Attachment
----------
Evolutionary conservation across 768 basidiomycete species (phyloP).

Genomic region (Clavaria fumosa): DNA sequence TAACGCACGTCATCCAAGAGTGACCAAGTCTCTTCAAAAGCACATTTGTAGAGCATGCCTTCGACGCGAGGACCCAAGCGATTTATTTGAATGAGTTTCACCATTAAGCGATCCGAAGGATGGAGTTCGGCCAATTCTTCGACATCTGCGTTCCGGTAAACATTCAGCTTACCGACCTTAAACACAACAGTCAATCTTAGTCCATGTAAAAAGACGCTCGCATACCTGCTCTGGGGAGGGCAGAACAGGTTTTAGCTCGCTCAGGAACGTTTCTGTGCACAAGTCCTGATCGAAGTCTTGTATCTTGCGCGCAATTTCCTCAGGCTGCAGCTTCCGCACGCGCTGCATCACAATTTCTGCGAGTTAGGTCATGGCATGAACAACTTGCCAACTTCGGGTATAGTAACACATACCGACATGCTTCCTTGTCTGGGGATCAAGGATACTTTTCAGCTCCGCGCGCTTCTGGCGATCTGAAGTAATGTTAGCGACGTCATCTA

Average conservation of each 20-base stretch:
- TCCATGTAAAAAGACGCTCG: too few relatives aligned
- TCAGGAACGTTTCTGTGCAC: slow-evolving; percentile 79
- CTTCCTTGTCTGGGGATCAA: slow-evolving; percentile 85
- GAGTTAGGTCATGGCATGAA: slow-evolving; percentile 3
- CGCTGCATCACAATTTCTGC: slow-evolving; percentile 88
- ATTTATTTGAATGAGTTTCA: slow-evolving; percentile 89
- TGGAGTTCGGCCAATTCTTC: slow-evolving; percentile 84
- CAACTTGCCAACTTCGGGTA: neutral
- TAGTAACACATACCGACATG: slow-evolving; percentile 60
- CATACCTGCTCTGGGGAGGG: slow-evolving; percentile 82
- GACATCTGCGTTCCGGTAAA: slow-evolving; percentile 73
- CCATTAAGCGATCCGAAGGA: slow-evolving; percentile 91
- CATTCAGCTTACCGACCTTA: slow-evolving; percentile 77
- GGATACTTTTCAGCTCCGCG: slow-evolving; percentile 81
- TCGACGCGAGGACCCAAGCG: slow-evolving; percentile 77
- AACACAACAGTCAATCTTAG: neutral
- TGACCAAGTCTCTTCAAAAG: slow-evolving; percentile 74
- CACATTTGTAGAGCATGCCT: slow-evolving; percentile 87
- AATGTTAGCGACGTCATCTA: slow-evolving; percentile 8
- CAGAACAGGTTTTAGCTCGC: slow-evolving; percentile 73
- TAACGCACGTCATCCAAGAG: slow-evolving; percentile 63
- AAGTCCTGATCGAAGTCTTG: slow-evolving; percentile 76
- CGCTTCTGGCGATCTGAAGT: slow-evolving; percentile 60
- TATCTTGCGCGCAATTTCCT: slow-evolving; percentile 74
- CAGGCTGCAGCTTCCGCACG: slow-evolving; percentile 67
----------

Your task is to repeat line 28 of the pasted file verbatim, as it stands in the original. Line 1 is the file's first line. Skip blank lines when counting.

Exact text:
- CAGGCTGCAGCTTCCGCACG: slow-evolving; percentile 67